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Post: Market Snapshot: U.S. stock futures edge lower after best month for S&P 500, Dow since November 2020

U.S. stock futures drifted lower early Monday to kick off August after the biggest monthly gains since November 2020 for the S&P 500 left investors to debate whether gains mark a bottom or merely a bear-market bounce from the June lows.

What’s happening
  • Futures on the Dow Jones Industrial Average

    fell 84 points, or 0.3%, to 32,741.

  • S&P 500 futures

    were down 16.25 points, or 0.4%, at 4,117.25.

  • Nasdaq-100 futures

    were off 41 points, or 0.3%, at 12,930.50.

Stocks ended sharply higher on Friday, leaving the Dow

up 6.7% for the month, while the S&P 500

saw a 9.1% July jump, the biggest monthly gains for both since November 2020. The Nasdaq surged 12.3% for its best monthly performance since April 2020 and its strongest July on record, according to Dow Jones Market Data.

What’s driving the market

Big gains for stock indexes last week capped a strong July bounce fueled by earnings that have so far been better than feared. Investors also cheered what they saw as signals the Federal Reserve might not have to raise rates as aggressively as previously expected as the economy slows.

“In equity markets, there were few signs of caution about how Fed speakers and the upcoming data might affect the narrative as generally impressive earnings results in both America and Europe gave the bulls the upper hand, while the retreat in yields provided additional support,” said Raffi Boyadjian, lead investment analyst at XM, in a note.

Need to Know: FAANGs ain’t what they used to be, so beware the bear-market bounce says this hedge-fund manager

On Friday, data showed that higher gasoline prices led the personal-consumption-expenditures price index up 1% in June, exceeding forecasts of 0.9%. June inflation measured by the PCE index showed the cost of living over the past year climbed 6.8%, the highest rate since January 1982.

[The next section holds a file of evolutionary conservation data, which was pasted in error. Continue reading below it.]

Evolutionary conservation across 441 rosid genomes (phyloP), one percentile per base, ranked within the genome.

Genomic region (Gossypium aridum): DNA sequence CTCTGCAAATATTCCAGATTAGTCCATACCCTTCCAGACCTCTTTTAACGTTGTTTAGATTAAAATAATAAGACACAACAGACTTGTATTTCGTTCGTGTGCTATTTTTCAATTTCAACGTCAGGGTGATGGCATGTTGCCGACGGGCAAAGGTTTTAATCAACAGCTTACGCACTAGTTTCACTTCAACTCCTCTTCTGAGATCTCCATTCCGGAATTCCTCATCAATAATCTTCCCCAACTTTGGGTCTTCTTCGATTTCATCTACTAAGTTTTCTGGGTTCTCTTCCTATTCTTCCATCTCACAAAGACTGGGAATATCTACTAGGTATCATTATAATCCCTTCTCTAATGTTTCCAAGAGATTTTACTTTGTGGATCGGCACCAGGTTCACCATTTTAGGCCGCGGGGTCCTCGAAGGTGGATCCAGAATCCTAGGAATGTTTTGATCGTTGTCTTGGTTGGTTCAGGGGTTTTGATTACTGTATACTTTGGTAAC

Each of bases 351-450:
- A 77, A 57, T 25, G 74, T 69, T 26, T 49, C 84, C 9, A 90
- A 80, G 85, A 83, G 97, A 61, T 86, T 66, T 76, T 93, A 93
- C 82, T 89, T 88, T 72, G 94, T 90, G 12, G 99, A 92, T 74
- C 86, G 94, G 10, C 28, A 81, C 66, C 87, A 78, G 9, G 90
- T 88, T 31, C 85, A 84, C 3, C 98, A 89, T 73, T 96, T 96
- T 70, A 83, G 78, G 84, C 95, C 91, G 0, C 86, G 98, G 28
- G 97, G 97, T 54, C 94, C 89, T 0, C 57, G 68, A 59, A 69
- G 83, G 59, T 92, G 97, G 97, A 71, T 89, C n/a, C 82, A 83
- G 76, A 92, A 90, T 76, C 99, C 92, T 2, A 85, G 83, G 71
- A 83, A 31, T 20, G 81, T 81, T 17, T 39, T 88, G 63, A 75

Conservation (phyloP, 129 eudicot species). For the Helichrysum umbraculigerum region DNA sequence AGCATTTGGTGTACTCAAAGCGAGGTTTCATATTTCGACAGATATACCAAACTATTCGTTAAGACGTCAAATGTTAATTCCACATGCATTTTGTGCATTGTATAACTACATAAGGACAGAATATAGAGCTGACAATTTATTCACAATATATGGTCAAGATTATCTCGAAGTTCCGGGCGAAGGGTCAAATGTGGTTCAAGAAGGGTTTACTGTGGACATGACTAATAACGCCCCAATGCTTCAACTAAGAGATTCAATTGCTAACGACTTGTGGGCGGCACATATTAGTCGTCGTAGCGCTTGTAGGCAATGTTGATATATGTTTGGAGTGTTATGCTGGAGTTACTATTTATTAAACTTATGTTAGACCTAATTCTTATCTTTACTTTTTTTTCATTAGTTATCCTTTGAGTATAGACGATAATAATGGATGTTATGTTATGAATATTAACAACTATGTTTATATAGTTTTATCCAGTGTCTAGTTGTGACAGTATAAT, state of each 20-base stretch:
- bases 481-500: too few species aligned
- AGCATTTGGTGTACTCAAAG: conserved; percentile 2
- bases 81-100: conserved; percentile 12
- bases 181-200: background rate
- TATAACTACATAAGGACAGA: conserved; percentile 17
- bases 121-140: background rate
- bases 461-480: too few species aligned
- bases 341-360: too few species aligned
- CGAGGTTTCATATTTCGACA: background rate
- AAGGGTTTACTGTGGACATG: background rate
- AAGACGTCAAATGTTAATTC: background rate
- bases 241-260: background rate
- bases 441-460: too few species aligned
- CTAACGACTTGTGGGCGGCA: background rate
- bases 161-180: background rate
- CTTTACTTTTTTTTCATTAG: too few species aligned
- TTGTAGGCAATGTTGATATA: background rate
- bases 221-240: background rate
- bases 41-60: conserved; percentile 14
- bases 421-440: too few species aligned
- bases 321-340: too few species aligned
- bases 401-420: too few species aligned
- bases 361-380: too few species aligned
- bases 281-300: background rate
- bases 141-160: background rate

Last Wednesday, the Fed ended its two-day policy meeting with another 75-basis-point rate hike in an effort to curb soaring inflation. Fed Chair Jerome Powell said last week that another 75 basis-point move could be considered in September but that the Fed would take a data-dependent, meeting-by-meeting approach to decisions.

Powell also warned that the economy would need to see a period of below-trend growth to rein in red-hot inflation and that the path to a so-called soft landing for the economy continued to narrow.

Skeptics contend bulls, in looking for a so-called pivot from the Fed, were misreading the message from central bankers.

Federal Reserve Bank of Minneapolis President Neel Kashkari said Sunday that the central bank is still committed to its goal of 2% inflation. However, “We are a long way away” from that goal, he said in an interview on CBS News’ “Face the Nation.”

“Investors run the risk of reading too much into Powell’s somewhat toned down hawkish rhetoric last week and have brushed off hawkish remarks by the Fed’s most dovish policy maker, Neel Kashkari, on Sunday, likely because he is not a voting FOMC member this year,” Boyadjian said.

More than 170 S&P 500 companies reported results last week, while more than 150 are slated to report this week. Just two components of the Dow were slated to report, with Caterpillar Inc.